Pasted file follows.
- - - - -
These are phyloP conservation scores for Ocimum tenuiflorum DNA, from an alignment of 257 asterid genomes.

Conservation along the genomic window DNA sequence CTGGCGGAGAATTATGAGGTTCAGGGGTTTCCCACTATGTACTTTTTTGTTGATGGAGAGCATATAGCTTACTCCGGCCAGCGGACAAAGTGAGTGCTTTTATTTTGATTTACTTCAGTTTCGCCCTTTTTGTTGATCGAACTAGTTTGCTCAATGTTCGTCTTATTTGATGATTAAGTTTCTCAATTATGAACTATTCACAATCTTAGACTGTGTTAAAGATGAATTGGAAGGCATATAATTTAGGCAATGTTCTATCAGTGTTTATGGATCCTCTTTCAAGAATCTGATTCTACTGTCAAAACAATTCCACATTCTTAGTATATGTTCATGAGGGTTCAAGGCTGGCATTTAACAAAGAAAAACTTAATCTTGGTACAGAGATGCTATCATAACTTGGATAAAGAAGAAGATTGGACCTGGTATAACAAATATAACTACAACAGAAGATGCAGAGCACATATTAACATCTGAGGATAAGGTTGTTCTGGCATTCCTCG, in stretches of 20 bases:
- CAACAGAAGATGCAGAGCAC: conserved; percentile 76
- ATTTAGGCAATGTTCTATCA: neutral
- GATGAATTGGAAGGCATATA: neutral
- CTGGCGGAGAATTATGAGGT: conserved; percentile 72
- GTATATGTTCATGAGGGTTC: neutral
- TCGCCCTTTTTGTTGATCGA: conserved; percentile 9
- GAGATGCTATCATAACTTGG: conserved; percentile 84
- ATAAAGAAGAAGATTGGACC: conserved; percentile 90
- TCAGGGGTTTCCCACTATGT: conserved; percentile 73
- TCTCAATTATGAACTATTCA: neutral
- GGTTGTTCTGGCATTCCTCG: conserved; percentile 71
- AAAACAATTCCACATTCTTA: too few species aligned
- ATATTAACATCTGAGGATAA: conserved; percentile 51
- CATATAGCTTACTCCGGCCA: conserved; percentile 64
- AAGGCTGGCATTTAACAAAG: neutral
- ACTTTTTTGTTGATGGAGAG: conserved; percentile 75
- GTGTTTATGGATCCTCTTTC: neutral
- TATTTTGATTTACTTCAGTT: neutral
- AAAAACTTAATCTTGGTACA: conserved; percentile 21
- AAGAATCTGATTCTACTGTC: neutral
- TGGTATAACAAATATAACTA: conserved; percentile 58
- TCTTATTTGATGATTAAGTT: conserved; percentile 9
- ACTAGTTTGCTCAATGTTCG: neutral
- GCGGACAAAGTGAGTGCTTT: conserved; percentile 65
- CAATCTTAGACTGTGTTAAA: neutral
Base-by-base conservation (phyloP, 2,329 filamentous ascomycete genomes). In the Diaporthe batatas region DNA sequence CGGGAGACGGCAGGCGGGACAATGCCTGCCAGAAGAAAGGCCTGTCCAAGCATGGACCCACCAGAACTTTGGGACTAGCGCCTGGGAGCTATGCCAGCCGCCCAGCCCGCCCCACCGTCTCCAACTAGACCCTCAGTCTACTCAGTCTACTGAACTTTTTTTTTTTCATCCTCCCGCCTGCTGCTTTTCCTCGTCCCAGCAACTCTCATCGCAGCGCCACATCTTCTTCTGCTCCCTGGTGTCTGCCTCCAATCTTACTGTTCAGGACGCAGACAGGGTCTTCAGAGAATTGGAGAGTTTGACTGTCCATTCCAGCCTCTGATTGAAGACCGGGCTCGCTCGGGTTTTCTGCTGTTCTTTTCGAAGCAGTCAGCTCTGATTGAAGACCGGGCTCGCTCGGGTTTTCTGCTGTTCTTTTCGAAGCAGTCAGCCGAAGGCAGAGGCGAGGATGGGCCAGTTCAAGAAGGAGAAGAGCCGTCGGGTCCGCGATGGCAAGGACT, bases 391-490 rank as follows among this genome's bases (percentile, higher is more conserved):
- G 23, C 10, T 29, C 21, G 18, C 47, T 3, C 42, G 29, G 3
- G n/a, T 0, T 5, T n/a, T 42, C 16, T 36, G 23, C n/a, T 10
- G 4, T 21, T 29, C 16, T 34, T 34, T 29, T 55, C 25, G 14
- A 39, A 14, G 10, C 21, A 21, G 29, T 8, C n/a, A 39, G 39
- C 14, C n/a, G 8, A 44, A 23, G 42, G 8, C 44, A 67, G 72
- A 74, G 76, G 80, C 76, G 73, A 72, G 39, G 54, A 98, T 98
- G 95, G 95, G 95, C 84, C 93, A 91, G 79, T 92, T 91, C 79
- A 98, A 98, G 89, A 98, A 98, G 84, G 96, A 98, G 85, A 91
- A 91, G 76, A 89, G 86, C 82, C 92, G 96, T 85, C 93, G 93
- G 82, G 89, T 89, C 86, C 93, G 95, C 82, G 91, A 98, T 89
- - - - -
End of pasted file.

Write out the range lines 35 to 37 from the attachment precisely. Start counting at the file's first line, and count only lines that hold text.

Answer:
- G 95, G 95, G 95, C 84, C 93, A 91, G 79, T 92, T 91, C 79
- A 98, A 98, G 89, A 98, A 98, G 84, G 96, A 98, G 85, A 91
- A 91, G 76, A 89, G 86, C 82, C 92, G 96, T 85, C 93, G 93